Finally happy with this plot trying to explain the precision and accuracy of the laboratory vs. the NIR predictions for a set of samples and subsamples. I will explain more detail of this plots in coming posts.
14 jun. 2018
6 jun. 2018
This is a boxplot where there are four subsamples of meat meal predictions. A representative of a certain batch has been divided in four subsamples and analyzed in a NIR. So we get four predictions, one for every subsamples, so the the boxplot gives an idea of the variance in the predictions for every sample based on their subsamples.
The colors are because the subsamples had been send to two different labs, so one is represented by one color. Colors had certain transparency because in some cases, two samples went to a lab and two to the other, in other cases the four subsamples went to the same lab and even in some cases three to one lab and one to another.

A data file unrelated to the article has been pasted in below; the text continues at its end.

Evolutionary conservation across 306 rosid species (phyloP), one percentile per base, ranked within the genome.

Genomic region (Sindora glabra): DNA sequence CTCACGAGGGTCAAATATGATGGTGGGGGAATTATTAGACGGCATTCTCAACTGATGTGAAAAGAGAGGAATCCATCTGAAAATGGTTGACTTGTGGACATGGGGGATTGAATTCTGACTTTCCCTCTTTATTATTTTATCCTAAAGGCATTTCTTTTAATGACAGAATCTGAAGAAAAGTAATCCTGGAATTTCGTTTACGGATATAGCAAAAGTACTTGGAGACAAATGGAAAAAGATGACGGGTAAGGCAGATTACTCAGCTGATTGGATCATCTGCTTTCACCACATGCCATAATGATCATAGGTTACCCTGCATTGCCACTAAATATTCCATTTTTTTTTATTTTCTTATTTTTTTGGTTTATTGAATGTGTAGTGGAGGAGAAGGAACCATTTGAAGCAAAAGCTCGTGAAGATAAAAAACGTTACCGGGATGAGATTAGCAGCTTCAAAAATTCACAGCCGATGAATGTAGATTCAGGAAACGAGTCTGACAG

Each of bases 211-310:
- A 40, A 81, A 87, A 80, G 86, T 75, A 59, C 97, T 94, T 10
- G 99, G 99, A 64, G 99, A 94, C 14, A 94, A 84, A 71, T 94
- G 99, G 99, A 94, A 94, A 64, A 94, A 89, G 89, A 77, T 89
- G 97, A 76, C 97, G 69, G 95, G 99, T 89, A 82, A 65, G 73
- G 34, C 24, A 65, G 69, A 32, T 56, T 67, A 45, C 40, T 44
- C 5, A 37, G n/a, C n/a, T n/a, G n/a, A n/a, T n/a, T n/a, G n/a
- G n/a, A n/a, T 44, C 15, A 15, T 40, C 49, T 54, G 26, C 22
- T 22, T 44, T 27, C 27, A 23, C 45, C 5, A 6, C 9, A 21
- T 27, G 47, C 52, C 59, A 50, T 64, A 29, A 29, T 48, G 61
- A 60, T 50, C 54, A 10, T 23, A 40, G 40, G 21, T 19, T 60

All these studies give an idea of the complexity of the meat meal product.
3 jun. 2018
In order to understand better the performance of a model, different blind subsamples of a sample had been sent to a laboratory, so in some cases we have the lab values of four subsamples of a sample and in other cases two subsamples of a sample. There are two cases with only one subsample.
For every subsample we calculate the average for the lab, and the average for the predictions, to get the red dot residuals.
We have also the residual of every subsample vs its prediction and those are the gray dots.
The plot (with R) gives a nice information about the performance of the model and how the average performs better in most cases than the individual subsamples.
We can see the warning (2.SEL) and action limits (3.SEL), and how the predictions for the average fall into the warning limits.